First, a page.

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  • January 17, 2013

The Recruitment Evolution by Louise Allen

Before we talk about the recruitment industry and 2013 trend predictions it’s important for us to reflect on 2012 and the challenges it presented. Our global economy has seen a continuing shift in the balance of activity move away from advanced economies and toward emerging markets, creating an increasingly complex economic landscape.  The October 2012 edition of the World Economic Outlook suggests ‘bouts of elevated uncertainty have been one of the defining features of the sluggish recovery from the global financial crisis’.  

We witnessed companies implementing even more sophisticated cost saving strategies. As a result many technology organisations saw their customers deferring/cancelling their projects which had no immediate revenue return or cost saving.  This subsequently affects industry revenue growth, which is intrinsically linked with recruitment.  

Unemployment remains elevated in many developed economies, with the situation in Europe being the most challenging. A double-dip recession in several European economies has impacted certain markets. It isn’t all bad news however. According to the UN’s recent ‘World Economic Situation and Prospects 2013’ report East Asia and Latin America have already retreated to, or dropped below, unemployment levels seen prior to the global financial crisis. The global Recruitment industry is also currently worth around $400 billion. 

Our global economy may take time to improve, but the competition for top talent continues with vigor. Recruitment is still an essential function within any organisation. Recruiters are having to recognise the current existential challenges and adapt to their changing market place. The ability to embrace innovation, rather than ignore it, will be a defining characteristic for any successful recruiter.  

Key trend predictions: 

- 2012 was the year of social media which had a significant impact on talent management and how the recruitment market operates. This will continue into 2013 and beyond, with traditional job boards becoming archaic. Facebook, Twitter and LinkedIn will continue to become the primary vehicle for candidate engagement. LinkedIn’s revenues have recently demonstrated an 81% year-over-year growth with 2012 fiscal projections now reaching $944M. In comparison Monster reported declining revenues and share prices for the same period. It’s early days but Facebook have also announced their Social Jobs Application. With an audience of over one billion it was only a matter of time.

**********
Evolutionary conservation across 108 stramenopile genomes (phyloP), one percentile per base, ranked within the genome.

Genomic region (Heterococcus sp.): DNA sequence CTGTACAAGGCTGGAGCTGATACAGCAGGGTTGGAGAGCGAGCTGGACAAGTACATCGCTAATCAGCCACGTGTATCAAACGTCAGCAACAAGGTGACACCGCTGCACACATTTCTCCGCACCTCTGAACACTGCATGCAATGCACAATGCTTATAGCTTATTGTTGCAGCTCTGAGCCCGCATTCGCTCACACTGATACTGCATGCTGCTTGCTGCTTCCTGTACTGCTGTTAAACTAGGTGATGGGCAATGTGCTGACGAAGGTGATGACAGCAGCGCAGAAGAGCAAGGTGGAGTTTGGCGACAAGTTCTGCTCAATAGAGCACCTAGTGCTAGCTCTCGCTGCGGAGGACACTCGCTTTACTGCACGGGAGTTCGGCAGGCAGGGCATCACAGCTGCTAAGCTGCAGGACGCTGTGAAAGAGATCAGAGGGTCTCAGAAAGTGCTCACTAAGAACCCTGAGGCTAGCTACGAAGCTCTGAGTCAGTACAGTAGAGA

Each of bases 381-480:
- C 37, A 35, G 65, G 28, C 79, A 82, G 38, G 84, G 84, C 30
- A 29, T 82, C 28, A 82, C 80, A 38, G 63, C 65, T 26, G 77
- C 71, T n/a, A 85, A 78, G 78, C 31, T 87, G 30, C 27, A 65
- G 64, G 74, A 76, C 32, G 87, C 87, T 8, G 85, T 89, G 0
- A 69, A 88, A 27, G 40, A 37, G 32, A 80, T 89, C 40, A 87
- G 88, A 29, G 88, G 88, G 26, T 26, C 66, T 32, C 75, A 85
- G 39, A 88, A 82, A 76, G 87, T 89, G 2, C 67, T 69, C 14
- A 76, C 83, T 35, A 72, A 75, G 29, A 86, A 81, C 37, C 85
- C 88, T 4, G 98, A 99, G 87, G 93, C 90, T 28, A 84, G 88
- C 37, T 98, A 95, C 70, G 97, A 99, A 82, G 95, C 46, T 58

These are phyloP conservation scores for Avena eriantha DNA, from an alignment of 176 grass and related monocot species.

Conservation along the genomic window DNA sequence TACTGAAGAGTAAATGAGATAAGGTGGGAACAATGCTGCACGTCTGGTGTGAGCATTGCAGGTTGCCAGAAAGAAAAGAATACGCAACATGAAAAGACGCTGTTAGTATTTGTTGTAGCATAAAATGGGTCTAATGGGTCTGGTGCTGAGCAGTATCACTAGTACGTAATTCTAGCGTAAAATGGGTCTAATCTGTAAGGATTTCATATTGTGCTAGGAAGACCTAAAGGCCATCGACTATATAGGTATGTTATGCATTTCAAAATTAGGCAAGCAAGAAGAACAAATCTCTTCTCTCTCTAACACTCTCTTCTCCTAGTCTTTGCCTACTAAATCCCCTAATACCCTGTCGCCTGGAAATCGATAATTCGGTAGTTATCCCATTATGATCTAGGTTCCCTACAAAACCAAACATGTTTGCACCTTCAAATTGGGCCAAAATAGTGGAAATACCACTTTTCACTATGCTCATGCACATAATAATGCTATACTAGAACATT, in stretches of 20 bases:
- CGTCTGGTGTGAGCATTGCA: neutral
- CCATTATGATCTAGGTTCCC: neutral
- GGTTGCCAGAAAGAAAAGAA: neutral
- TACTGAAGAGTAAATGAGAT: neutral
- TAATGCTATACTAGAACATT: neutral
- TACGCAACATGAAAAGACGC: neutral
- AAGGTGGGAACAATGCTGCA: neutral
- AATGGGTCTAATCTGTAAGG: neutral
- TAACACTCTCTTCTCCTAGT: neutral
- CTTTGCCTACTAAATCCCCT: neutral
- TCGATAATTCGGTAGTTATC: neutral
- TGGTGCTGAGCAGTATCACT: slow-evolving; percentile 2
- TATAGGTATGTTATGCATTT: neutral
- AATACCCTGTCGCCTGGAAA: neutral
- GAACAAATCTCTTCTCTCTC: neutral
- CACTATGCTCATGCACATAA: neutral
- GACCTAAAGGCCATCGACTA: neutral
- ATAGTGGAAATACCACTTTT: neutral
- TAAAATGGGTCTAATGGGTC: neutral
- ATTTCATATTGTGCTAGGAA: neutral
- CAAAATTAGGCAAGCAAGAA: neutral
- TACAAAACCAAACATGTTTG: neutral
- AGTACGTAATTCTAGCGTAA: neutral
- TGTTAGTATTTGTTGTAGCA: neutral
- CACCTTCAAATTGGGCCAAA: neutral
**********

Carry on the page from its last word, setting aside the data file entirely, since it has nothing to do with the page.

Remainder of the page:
- The ‘War for Talent’ will continue.  The importance of attracting, hiring and retaining skilled and experienced human capital is fundamental for an organisation’s success. Even in our current market our talent pool of skilled professionals remains slender. Talent Management is instrumental in enhancing business value.  

- Competition around Employer branding will become even stronger. According to a study by Employer Brand International, there has been a 209% increase globally in companies using social media to communicate their employer brand since 2009. As a work force we expect better career development opportunities, increased flexibility and overall workplace satisfaction. The days of candidates paying to advertise their CV’s is in sharp decline, with employers now driving specific methodologies to attract talent to their door. According to LinkedIn, 94% of companies plan to increase or at least maintain their investment and budget around their employer brand in 2013. 

- Growth of in-house functions/RPO Solutions and rise of the niche recruiter will continue to dominate the market. The current global economic climate means companies are implementing more complex cost savings, and recruitment is a key focus. According to the Wall Street Journal at least 25% of Fortune 500 companies now have some type of internal recruitment function. Search firms, already feeling the struggle with the sluggish economy, are losing nearly $500 million a year in revenue to internal recruiters. That figure is set to double by 2017.   

In summary I predict 2013 will be a year of ongoing change within the recruitment market due to digitization of services and current economic challenges which are transforming the way recruitment models operate. These are exciting and testing times. 
Wishing you a great year. 

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